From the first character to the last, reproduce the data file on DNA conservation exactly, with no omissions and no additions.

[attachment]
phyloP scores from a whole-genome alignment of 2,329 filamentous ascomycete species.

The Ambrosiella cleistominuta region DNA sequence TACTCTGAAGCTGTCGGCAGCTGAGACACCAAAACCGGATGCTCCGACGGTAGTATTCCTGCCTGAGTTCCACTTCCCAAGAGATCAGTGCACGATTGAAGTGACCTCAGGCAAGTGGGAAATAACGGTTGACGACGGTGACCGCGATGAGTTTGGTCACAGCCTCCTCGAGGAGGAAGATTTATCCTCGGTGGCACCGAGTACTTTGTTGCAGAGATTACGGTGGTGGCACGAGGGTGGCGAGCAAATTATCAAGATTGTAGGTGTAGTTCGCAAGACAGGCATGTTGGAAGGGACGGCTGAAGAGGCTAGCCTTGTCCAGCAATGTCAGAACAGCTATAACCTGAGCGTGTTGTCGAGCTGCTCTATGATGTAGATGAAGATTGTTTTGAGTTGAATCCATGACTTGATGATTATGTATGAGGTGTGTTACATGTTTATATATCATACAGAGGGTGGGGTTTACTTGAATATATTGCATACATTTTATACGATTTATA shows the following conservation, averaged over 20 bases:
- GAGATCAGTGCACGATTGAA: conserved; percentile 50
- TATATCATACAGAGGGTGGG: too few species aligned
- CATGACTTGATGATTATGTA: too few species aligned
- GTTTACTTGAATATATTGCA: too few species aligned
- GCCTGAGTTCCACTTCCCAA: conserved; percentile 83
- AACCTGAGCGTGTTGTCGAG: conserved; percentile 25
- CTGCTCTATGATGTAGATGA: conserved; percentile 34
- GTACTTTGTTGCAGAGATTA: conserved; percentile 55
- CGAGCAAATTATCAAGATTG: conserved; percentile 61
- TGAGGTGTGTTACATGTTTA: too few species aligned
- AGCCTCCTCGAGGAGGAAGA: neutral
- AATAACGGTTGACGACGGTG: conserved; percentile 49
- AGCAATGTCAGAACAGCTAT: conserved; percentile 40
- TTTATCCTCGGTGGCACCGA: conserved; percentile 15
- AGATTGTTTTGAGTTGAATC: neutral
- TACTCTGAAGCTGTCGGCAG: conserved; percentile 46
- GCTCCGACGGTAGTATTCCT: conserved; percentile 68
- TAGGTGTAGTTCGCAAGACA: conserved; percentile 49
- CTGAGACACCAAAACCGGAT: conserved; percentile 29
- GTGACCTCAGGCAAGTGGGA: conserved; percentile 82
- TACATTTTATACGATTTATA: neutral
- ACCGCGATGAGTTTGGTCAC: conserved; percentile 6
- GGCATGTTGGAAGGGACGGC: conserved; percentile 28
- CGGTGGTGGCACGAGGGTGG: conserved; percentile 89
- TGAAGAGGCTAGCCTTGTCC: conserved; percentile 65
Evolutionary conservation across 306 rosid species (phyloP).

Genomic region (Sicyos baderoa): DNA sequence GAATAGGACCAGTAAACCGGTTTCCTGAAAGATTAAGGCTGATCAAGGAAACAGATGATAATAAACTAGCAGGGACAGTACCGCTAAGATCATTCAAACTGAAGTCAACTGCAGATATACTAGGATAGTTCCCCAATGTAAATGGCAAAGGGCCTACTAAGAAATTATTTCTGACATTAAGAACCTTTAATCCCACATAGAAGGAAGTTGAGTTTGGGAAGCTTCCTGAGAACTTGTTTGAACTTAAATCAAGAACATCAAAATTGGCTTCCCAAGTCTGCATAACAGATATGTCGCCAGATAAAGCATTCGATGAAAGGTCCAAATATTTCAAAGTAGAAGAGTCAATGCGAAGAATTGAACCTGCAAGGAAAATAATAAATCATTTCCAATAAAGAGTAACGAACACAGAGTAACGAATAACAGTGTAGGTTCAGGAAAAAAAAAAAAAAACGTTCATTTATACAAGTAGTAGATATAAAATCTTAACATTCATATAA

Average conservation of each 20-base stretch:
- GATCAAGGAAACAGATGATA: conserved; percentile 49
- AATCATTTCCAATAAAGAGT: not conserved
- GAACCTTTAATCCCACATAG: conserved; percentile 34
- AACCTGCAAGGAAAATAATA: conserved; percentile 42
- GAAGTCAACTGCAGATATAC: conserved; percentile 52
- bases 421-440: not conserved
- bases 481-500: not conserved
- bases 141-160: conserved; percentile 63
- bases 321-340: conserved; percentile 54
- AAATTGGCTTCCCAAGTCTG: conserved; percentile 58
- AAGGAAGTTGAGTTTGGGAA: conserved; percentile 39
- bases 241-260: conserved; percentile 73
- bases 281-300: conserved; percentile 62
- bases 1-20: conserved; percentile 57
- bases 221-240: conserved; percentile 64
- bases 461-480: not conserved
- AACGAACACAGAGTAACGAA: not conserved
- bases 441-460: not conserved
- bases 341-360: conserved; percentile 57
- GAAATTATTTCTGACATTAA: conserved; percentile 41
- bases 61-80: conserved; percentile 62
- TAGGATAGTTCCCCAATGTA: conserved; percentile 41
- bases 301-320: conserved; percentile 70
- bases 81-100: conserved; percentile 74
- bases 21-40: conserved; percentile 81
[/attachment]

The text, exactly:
phyloP scores from a whole-genome alignment of 2,329 filamentous ascomycete species.

The Ambrosiella cleistominuta region DNA sequence TACTCTGAAGCTGTCGGCAGCTGAGACACCAAAACCGGATGCTCCGACGGTAGTATTCCTGCCTGAGTTCCACTTCCCAAGAGATCAGTGCACGATTGAAGTGACCTCAGGCAAGTGGGAAATAACGGTTGACGACGGTGACCGCGATGAGTTTGGTCACAGCCTCCTCGAGGAGGAAGATTTATCCTCGGTGGCACCGAGTACTTTGTTGCAGAGATTACGGTGGTGGCACGAGGGTGGCGAGCAAATTATCAAGATTGTAGGTGTAGTTCGCAAGACAGGCATGTTGGAAGGGACGGCTGAAGAGGCTAGCCTTGTCCAGCAATGTCAGAACAGCTATAACCTGAGCGTGTTGTCGAGCTGCTCTATGATGTAGATGAAGATTGTTTTGAGTTGAATCCATGACTTGATGATTATGTATGAGGTGTGTTACATGTTTATATATCATACAGAGGGTGGGGTTTACTTGAATATATTGCATACATTTTATACGATTTATA shows the following conservation, averaged over 20 bases:
- GAGATCAGTGCACGATTGAA: conserved; percentile 50
- TATATCATACAGAGGGTGGG: too few species aligned
- CATGACTTGATGATTATGTA: too few species aligned
- GTTTACTTGAATATATTGCA: too few species aligned
- GCCTGAGTTCCACTTCCCAA: conserved; percentile 83
- AACCTGAGCGTGTTGTCGAG: conserved; percentile 25
- CTGCTCTATGATGTAGATGA: conserved; percentile 34
- GTACTTTGTTGCAGAGATTA: conserved; percentile 55
- CGAGCAAATTATCAAGATTG: conserved; percentile 61
- TGAGGTGTGTTACATGTTTA: too few species aligned
- AGCCTCCTCGAGGAGGAAGA: neutral
- AATAACGGTTGACGACGGTG: conserved; percentile 49
- AGCAATGTCAGAACAGCTAT: conserved; percentile 40
- TTTATCCTCGGTGGCACCGA: conserved; percentile 15
- AGATTGTTTTGAGTTGAATC: neutral
- TACTCTGAAGCTGTCGGCAG: conserved; percentile 46
- GCTCCGACGGTAGTATTCCT: conserved; percentile 68
- TAGGTGTAGTTCGCAAGACA: conserved; percentile 49
- CTGAGACACCAAAACCGGAT: conserved; percentile 29
- GTGACCTCAGGCAAGTGGGA: conserved; percentile 82
- TACATTTTATACGATTTATA: neutral
- ACCGCGATGAGTTTGGTCAC: conserved; percentile 6
- GGCATGTTGGAAGGGACGGC: conserved; percentile 28
- CGGTGGTGGCACGAGGGTGG: conserved; percentile 89
- TGAAGAGGCTAGCCTTGTCC: conserved; percentile 65
Evolutionary conservation across 306 rosid species (phyloP).

Genomic region (Sicyos baderoa): DNA sequence GAATAGGACCAGTAAACCGGTTTCCTGAAAGATTAAGGCTGATCAAGGAAACAGATGATAATAAACTAGCAGGGACAGTACCGCTAAGATCATTCAAACTGAAGTCAACTGCAGATATACTAGGATAGTTCCCCAATGTAAATGGCAAAGGGCCTACTAAGAAATTATTTCTGACATTAAGAACCTTTAATCCCACATAGAAGGAAGTTGAGTTTGGGAAGCTTCCTGAGAACTTGTTTGAACTTAAATCAAGAACATCAAAATTGGCTTCCCAAGTCTGCATAACAGATATGTCGCCAGATAAAGCATTCGATGAAAGGTCCAAATATTTCAAAGTAGAAGAGTCAATGCGAAGAATTGAACCTGCAAGGAAAATAATAAATCATTTCCAATAAAGAGTAACGAACACAGAGTAACGAATAACAGTGTAGGTTCAGGAAAAAAAAAAAAAAACGTTCATTTATACAAGTAGTAGATATAAAATCTTAACATTCATATAA

Average conservation of each 20-base stretch:
- GATCAAGGAAACAGATGATA: conserved; percentile 49
- AATCATTTCCAATAAAGAGT: not conserved
- GAACCTTTAATCCCACATAG: conserved; percentile 34
- AACCTGCAAGGAAAATAATA: conserved; percentile 42
- GAAGTCAACTGCAGATATAC: conserved; percentile 52
- bases 421-440: not conserved
- bases 481-500: not conserved
- bases 141-160: conserved; percentile 63
- bases 321-340: conserved; percentile 54
- AAATTGGCTTCCCAAGTCTG: conserved; percentile 58
- AAGGAAGTTGAGTTTGGGAA: conserved; percentile 39
- bases 241-260: conserved; percentile 73
- bases 281-300: conserved; percentile 62
- bases 1-20: conserved; percentile 57
- bases 221-240: conserved; percentile 64
- bases 461-480: not conserved
- AACGAACACAGAGTAACGAA: not conserved
- bases 441-460: not conserved
- bases 341-360: conserved; percentile 57
- GAAATTATTTCTGACATTAA: conserved; percentile 41
- bases 61-80: conserved; percentile 62
- TAGGATAGTTCCCCAATGTA: conserved; percentile 41
- bases 301-320: conserved; percentile 70
- bases 81-100: conserved; percentile 74
- bases 21-40: conserved; percentile 81